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Milestone 1.C

Continue to establish new cohorts that include participants across diverse racial, ethnic and socioeconomic backgrounds and incorporate the collection of multi-omic and clinical data (imaging, personal wearables, and sensors for in-home monitoring) to accelerate the identification of genomic variants and other risk and protective factors contributing to the heterogeneity and multifactorial etiology of dementia and to enable the development of predictive models of disease and wellness. Ensure that these cohorts represent the current and future projected population trends.


Success Criteria

  • Establish at least 3 new cohorts that incorporate deep molecular endophenotyping with participants of African, Native American, Asian, and mixed ancestry, e.g. Latinos, as well as younger cohorts (midlife and younger participants). The phenotyping should include cognitive, behavioral, imaging, exposome measurements, multidimensional “omics” data and multiple types of physiologic measurements that can be used for systems biology and gene-environment interaction studies.  These programs should include big-data infrastructure resources to ensure that the data are made available as a public resource and support for collection, storage and rapid distribution of biosamples including brain tissue.

Summary of Key Accomplishments

NIA supports a number of life-course studies of diverse populations that collect and share a depth and breadth of data. The HABS-HD study (Health and Aging Brain Study – Health Disparities) is a new cohort study with multi-ethnic participants (1,000 Mexican Americans, 1,000 African Americans, 1,000 non-Hispanic Whites) and has a major focus on participant engagement biobanking and rapid sharing of data.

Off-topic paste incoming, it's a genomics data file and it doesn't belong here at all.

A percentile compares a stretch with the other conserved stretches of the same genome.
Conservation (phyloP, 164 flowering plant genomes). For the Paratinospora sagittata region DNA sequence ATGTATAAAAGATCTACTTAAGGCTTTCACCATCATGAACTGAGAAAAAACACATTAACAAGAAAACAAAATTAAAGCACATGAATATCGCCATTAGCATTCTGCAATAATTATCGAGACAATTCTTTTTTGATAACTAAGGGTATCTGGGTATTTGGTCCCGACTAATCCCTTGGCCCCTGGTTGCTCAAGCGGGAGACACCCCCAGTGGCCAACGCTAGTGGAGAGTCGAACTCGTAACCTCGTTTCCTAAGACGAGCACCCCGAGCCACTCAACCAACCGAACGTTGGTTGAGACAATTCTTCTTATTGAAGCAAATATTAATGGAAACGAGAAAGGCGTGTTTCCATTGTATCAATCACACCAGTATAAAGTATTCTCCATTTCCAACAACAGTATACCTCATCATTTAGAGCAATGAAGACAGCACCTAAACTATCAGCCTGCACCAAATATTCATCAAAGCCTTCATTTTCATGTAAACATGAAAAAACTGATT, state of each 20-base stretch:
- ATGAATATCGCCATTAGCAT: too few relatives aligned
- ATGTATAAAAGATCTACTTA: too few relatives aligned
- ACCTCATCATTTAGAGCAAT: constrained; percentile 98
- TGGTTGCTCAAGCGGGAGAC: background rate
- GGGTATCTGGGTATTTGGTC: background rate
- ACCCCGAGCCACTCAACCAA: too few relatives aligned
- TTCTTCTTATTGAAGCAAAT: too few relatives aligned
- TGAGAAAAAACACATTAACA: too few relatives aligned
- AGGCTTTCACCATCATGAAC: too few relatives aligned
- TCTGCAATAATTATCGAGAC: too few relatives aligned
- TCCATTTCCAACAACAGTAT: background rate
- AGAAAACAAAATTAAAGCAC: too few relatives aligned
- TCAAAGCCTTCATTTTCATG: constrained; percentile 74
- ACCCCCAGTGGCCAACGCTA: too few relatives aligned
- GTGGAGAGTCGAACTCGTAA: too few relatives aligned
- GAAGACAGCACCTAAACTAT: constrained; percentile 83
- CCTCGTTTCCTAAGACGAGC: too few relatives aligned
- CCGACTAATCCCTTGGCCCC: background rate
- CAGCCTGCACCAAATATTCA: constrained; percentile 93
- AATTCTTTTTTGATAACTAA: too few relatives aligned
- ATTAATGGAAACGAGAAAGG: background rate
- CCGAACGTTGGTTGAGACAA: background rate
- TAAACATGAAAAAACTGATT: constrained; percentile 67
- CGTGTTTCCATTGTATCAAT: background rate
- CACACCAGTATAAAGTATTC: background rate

Another example is the Multi-phasic Health Study, a large life-course study of the oldest-old (90 years+) among non-white minorities to identify risk and protective factors for AD/ADRD; for each participant, rich health data, including disease biomarker data, are collected over 30-50 years.

The Kaiser Healthy Aging and Diverse Life Experiences (KHANDLE) Study is one of the largest life-course cohorts with diverse racial/ethnic composition and prospective clinical, lifestyle, and behavioral data from 1964 -present.

NIA also supports the Harmonized Cognitive Assessment Protocol (HCAP), which enables researchers to measure and understand dementia risk in ongoing longitudinal studies of aging around the world.

This information is current as of March 2022.


Research Implementation Area
Population Studies and Precision Medicine
Timeline
2016–2024
Status
In Progress

Accomplishments/Implementation Activities

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Relevant Recommendations